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Monday, October 24, 2011

Following through



There are lots of organizations with good ideas and even more with good intentions.  But in my experience even with those that plan to follow through the reality is that all too frequently it doesn’t happen.  It’s not that they didn’t want to; it’s just the way it works out.
Most organizations have an executive that gets voted in for 1 or 2 years.  It is unusual for the executive to continue for a lot longer than that.  This high turnover rate unfortunately usually results in change in focus and priorities.  It is not so much that people are solely driven by their own personal interest.  Its more that circumstances change.  But the problem is that a lot of good ideas get started, but never completed, and with that a lot of opportunities for success come and go without progress.  Here today and gone tomorrow.   

So now it is my turn.  And I will see if I am any better at being able to keep things on track. 

I have recently become the chair of a strategic steering committee for a Canadian Quality oriented organization.  This organization is excellent in creating standards for national and international use.  But when it comes to internal discipline at the committee level they are a lot like lots of other well intentioned folks.  Projects begin and then then go away. 
This year along with the committee chair position I have inherited a SWOT analysis that was stared a year ago at our last in-face meeting.  Folks gathered together, then broke into work groups and set out to define what the committee’s and organizations strengths and weaknesses as perceived by the committee members.  In addition, the analysis looked forward towards the opportunities that could enhance activities and threats that could throw things off-the-rails. 

That was a good start, but unfortunately, consistent with common behaviour, here we are now, one year on, with no further activity.

Well I congratulate my predecessor for recognizing the strategic value of examining activity in an organized approach, and I support the use of SWOT analysis and a valuable Quality tool, but if there is no follow through then the process is barely an intellectual exercise.  Without some form of timely follow-through it is essentially an intellectual waste-of-time.  With being unduly derisive, somewhere on the list someone should have included “not following through” as a weakness, or more appropriately a threat.  To be fair, my predecessor had to step down prematurely, so it would be unfair to lay the inaction as her responsibility.

I am pretty comfortable with SWOT analyses, I did my first one for my proficiency testing program about 6 years ago, and I update it every two years.  I find it a very useful technique for prioritizing next steps.  It keeps me focused on where we are and where we want to be.  My only looming threat at CMPT is my inability to create a cohesive succession plan for me.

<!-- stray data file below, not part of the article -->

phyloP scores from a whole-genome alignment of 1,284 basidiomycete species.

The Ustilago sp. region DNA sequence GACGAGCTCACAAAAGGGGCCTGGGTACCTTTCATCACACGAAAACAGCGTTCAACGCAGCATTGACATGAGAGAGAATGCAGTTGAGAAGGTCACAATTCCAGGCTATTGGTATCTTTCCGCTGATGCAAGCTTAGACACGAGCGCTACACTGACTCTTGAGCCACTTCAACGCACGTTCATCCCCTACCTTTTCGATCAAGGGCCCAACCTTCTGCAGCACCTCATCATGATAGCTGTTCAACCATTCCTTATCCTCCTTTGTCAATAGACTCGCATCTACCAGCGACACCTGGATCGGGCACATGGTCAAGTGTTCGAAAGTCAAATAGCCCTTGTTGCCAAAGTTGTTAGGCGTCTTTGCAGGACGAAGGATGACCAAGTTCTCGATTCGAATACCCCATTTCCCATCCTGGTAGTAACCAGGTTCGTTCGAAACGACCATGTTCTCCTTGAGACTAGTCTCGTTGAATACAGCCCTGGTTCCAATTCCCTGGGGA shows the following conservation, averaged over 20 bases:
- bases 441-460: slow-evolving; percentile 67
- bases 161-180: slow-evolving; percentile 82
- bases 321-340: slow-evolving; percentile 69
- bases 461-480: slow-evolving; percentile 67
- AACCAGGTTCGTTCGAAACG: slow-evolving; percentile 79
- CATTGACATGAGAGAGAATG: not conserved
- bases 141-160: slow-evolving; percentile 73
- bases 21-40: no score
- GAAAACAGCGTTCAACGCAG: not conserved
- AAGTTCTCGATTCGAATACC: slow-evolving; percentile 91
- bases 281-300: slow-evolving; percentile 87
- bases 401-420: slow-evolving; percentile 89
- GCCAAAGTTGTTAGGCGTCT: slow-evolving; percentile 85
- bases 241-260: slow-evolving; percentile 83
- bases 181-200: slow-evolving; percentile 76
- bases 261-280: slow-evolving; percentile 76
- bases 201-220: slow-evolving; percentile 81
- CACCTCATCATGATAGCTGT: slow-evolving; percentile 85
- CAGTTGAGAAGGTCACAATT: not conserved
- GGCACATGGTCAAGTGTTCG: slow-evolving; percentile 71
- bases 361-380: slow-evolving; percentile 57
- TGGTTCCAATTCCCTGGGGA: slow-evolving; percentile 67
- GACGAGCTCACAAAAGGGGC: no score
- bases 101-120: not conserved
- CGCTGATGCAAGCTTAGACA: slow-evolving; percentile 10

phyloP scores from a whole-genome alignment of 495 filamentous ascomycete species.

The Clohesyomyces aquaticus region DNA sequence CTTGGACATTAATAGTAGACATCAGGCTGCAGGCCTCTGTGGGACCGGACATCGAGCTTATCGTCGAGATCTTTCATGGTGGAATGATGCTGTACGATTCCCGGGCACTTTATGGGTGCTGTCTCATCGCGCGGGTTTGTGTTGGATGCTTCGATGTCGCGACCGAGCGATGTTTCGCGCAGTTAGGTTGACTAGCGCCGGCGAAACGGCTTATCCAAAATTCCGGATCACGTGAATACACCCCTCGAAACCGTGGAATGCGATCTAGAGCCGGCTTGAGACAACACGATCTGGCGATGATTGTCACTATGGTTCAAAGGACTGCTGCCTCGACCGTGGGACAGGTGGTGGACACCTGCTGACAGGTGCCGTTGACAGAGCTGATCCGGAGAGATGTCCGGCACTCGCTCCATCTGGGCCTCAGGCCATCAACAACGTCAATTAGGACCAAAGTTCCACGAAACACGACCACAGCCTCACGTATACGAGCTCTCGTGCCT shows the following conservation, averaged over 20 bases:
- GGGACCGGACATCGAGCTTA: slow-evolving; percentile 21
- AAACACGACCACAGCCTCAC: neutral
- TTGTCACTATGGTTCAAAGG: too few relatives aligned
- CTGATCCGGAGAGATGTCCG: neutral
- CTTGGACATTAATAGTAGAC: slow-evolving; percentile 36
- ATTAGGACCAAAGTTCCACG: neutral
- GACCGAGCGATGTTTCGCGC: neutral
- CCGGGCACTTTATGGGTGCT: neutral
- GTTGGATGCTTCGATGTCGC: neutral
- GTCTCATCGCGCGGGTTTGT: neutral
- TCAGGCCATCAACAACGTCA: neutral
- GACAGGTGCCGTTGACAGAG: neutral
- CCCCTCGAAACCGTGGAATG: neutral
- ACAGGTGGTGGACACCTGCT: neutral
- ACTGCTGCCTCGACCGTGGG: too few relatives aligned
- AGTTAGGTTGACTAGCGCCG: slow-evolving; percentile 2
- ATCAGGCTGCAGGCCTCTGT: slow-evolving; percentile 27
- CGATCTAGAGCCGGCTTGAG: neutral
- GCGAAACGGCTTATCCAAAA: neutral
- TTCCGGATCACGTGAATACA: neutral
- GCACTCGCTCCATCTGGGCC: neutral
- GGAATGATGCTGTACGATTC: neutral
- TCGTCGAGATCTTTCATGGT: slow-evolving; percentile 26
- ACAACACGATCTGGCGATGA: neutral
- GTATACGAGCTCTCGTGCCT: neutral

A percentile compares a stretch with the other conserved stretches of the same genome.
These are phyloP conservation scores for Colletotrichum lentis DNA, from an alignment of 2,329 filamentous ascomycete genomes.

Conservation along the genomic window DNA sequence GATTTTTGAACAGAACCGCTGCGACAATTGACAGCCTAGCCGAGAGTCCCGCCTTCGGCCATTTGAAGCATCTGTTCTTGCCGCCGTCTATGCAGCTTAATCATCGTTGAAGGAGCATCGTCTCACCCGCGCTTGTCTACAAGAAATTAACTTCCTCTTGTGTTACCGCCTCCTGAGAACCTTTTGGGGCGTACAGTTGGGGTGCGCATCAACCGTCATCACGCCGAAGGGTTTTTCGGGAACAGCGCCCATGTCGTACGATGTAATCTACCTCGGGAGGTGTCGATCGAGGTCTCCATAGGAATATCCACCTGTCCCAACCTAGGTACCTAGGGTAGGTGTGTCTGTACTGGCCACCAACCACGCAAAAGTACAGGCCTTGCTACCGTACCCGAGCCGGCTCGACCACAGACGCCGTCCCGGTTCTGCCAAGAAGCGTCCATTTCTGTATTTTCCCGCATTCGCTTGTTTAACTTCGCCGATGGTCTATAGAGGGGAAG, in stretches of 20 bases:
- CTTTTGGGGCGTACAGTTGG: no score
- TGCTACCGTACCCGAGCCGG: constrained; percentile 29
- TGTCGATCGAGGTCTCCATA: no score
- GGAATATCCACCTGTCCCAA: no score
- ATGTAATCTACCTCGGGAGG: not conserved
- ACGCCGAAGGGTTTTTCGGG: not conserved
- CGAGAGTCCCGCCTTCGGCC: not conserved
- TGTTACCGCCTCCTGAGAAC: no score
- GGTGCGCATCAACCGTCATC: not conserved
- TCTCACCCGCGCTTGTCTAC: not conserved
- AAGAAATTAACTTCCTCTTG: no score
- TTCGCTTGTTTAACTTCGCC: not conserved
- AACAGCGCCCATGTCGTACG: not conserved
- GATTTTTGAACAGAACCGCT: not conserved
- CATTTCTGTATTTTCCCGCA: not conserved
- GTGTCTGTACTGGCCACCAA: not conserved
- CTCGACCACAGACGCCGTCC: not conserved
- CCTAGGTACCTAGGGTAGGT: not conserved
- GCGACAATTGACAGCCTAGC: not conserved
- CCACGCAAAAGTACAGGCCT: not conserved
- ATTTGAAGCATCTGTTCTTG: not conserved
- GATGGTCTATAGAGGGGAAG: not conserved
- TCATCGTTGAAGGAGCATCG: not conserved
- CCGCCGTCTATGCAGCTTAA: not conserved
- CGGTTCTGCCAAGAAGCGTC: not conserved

You can see the results of my SWOT review in the Management Review section of the CMPT Annual Report at www.CMPT.ca

But I digress.

Back to the challenge at hand.  In preparation for our meeting tomorrow, we have sent out an electronic survey to all the committee members to rate the 16 Opportunities cited on scales 1-5 (lowest to highest) for choice, appropriateness, feasibility, and interest, and identified the top 6 that clearly stood out on all scales.  At our meeting we will now select the top 2 to take to senior management with the why and how to capitalize. 

In addition we will look at the 6 Threats and sort out the 2 that need addressing the most. 
Actively working through a process of identifying and clearing threats and optimizing on opportunities is one of my personal definitions of organizational progress.  Doing it over and over contributes to sustained progress and success.  I haven’t checked, but I hope that concept is captured in ISO9004:2009.

As with all organizations it is not within our purview to do our own analysis and then go and spend organizational money.  But it is certainly our responsibility to go through the discipline of the exercise and present the results in a definitive way to those that can make those important decisions.

So I congratulate our committee on starting a introspective look at ourselves.  I take it as my responsibility to move the process forward.  Once started, there is an obligation to work to a sound conclusion. 

I am interested in knowing if others have worked through the exercise and found value in SWOT analysis.

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